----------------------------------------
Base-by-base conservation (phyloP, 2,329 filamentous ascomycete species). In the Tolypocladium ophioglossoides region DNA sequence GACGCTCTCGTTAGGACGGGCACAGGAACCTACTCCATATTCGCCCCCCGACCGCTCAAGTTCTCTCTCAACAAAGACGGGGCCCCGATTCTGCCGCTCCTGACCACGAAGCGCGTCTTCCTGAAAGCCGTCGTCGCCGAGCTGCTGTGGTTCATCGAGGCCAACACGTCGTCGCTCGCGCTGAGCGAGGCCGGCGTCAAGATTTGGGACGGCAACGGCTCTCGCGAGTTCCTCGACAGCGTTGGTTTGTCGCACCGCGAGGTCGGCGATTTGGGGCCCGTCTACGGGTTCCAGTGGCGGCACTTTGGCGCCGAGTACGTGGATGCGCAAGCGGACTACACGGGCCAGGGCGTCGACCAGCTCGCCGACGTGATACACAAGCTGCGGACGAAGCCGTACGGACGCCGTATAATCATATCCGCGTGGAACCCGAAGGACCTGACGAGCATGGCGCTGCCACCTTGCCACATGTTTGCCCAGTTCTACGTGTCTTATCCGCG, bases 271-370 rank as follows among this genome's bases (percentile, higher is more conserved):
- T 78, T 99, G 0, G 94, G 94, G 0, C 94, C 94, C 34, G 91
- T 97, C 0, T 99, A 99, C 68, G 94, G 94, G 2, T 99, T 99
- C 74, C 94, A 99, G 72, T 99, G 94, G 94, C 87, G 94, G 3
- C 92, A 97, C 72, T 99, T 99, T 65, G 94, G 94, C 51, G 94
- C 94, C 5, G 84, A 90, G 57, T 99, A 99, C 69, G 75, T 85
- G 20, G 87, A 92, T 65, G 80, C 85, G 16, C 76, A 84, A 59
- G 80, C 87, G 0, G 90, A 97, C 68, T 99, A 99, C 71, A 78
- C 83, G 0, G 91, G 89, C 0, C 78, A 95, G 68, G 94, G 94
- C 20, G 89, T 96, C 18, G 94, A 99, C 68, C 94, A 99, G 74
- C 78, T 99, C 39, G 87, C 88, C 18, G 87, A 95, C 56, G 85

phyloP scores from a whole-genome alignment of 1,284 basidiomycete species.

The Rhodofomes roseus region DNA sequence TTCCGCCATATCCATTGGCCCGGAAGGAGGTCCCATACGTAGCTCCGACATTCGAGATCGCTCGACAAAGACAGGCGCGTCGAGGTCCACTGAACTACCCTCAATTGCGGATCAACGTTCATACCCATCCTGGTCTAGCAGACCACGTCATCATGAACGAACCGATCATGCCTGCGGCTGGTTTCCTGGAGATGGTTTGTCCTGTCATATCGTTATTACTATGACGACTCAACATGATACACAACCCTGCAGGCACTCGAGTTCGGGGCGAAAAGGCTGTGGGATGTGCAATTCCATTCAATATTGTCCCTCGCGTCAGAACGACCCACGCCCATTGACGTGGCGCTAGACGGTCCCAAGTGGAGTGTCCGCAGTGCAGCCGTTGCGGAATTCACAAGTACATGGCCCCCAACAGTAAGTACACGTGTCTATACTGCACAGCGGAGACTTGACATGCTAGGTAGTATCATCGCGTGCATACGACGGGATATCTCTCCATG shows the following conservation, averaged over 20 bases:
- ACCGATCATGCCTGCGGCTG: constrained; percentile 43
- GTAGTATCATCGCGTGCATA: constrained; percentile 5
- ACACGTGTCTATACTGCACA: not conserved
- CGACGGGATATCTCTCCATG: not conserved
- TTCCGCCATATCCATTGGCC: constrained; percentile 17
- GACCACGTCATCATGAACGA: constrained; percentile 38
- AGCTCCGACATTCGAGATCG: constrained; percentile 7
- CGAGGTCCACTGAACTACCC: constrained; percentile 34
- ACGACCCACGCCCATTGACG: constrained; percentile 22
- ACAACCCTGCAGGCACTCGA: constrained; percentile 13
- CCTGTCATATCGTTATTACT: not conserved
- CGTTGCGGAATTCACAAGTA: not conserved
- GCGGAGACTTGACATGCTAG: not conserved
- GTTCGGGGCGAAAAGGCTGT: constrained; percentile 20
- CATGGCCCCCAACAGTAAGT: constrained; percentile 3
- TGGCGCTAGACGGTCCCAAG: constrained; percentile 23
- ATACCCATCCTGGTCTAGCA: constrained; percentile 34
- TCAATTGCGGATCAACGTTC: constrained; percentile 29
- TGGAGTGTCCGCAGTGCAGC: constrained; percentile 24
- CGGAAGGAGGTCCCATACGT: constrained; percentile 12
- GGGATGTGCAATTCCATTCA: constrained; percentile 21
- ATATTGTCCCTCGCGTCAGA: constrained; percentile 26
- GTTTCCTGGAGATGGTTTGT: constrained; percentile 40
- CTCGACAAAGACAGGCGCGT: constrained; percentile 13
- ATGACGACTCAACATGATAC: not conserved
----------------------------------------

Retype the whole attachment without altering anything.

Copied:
Base-by-base conservation (phyloP, 2,329 filamentous ascomycete species). In the Tolypocladium ophioglossoides region DNA sequence GACGCTCTCGTTAGGACGGGCACAGGAACCTACTCCATATTCGCCCCCCGACCGCTCAAGTTCTCTCTCAACAAAGACGGGGCCCCGATTCTGCCGCTCCTGACCACGAAGCGCGTCTTCCTGAAAGCCGTCGTCGCCGAGCTGCTGTGGTTCATCGAGGCCAACACGTCGTCGCTCGCGCTGAGCGAGGCCGGCGTCAAGATTTGGGACGGCAACGGCTCTCGCGAGTTCCTCGACAGCGTTGGTTTGTCGCACCGCGAGGTCGGCGATTTGGGGCCCGTCTACGGGTTCCAGTGGCGGCACTTTGGCGCCGAGTACGTGGATGCGCAAGCGGACTACACGGGCCAGGGCGTCGACCAGCTCGCCGACGTGATACACAAGCTGCGGACGAAGCCGTACGGACGCCGTATAATCATATCCGCGTGGAACCCGAAGGACCTGACGAGCATGGCGCTGCCACCTTGCCACATGTTTGCCCAGTTCTACGTGTCTTATCCGCG, bases 271-370 rank as follows among this genome's bases (percentile, higher is more conserved):
- T 78, T 99, G 0, G 94, G 94, G 0, C 94, C 94, C 34, G 91
- T 97, C 0, T 99, A 99, C 68, G 94, G 94, G 2, T 99, T 99
- C 74, C 94, A 99, G 72, T 99, G 94, G 94, C 87, G 94, G 3
- C 92, A 97, C 72, T 99, T 99, T 65, G 94, G 94, C 51, G 94
- C 94, C 5, G 84, A 90, G 57, T 99, A 99, C 69, G 75, T 85
- G 20, G 87, A 92, T 65, G 80, C 85, G 16, C 76, A 84, A 59
- G 80, C 87, G 0, G 90, A 97, C 68, T 99, A 99, C 71, A 78
- C 83, G 0, G 91, G 89, C 0, C 78, A 95, G 68, G 94, G 94
- C 20, G 89, T 96, C 18, G 94, A 99, C 68, C 94, A 99, G 74
- C 78, T 99, C 39, G 87, C 88, C 18, G 87, A 95, C 56, G 85

phyloP scores from a whole-genome alignment of 1,284 basidiomycete species.

The Rhodofomes roseus region DNA sequence TTCCGCCATATCCATTGGCCCGGAAGGAGGTCCCATACGTAGCTCCGACATTCGAGATCGCTCGACAAAGACAGGCGCGTCGAGGTCCACTGAACTACCCTCAATTGCGGATCAACGTTCATACCCATCCTGGTCTAGCAGACCACGTCATCATGAACGAACCGATCATGCCTGCGGCTGGTTTCCTGGAGATGGTTTGTCCTGTCATATCGTTATTACTATGACGACTCAACATGATACACAACCCTGCAGGCACTCGAGTTCGGGGCGAAAAGGCTGTGGGATGTGCAATTCCATTCAATATTGTCCCTCGCGTCAGAACGACCCACGCCCATTGACGTGGCGCTAGACGGTCCCAAGTGGAGTGTCCGCAGTGCAGCCGTTGCGGAATTCACAAGTACATGGCCCCCAACAGTAAGTACACGTGTCTATACTGCACAGCGGAGACTTGACATGCTAGGTAGTATCATCGCGTGCATACGACGGGATATCTCTCCATG shows the following conservation, averaged over 20 bases:
- ACCGATCATGCCTGCGGCTG: constrained; percentile 43
- GTAGTATCATCGCGTGCATA: constrained; percentile 5
- ACACGTGTCTATACTGCACA: not conserved
- CGACGGGATATCTCTCCATG: not conserved
- TTCCGCCATATCCATTGGCC: constrained; percentile 17
- GACCACGTCATCATGAACGA: constrained; percentile 38
- AGCTCCGACATTCGAGATCG: constrained; percentile 7
- CGAGGTCCACTGAACTACCC: constrained; percentile 34
- ACGACCCACGCCCATTGACG: constrained; percentile 22
- ACAACCCTGCAGGCACTCGA: constrained; percentile 13
- CCTGTCATATCGTTATTACT: not conserved
- CGTTGCGGAATTCACAAGTA: not conserved
- GCGGAGACTTGACATGCTAG: not conserved
- GTTCGGGGCGAAAAGGCTGT: constrained; percentile 20
- CATGGCCCCCAACAGTAAGT: constrained; percentile 3
- TGGCGCTAGACGGTCCCAAG: constrained; percentile 23
- ATACCCATCCTGGTCTAGCA: constrained; percentile 34
- TCAATTGCGGATCAACGTTC: constrained; percentile 29
- TGGAGTGTCCGCAGTGCAGC: constrained; percentile 24
- CGGAAGGAGGTCCCATACGT: constrained; percentile 12
- GGGATGTGCAATTCCATTCA: constrained; percentile 21
- ATATTGTCCCTCGCGTCAGA: constrained; percentile 26
- GTTTCCTGGAGATGGTTTGT: constrained; percentile 40
- CTCGACAAAGACAGGCGCGT: constrained; percentile 13
- ATGACGACTCAACATGATAC: not conserved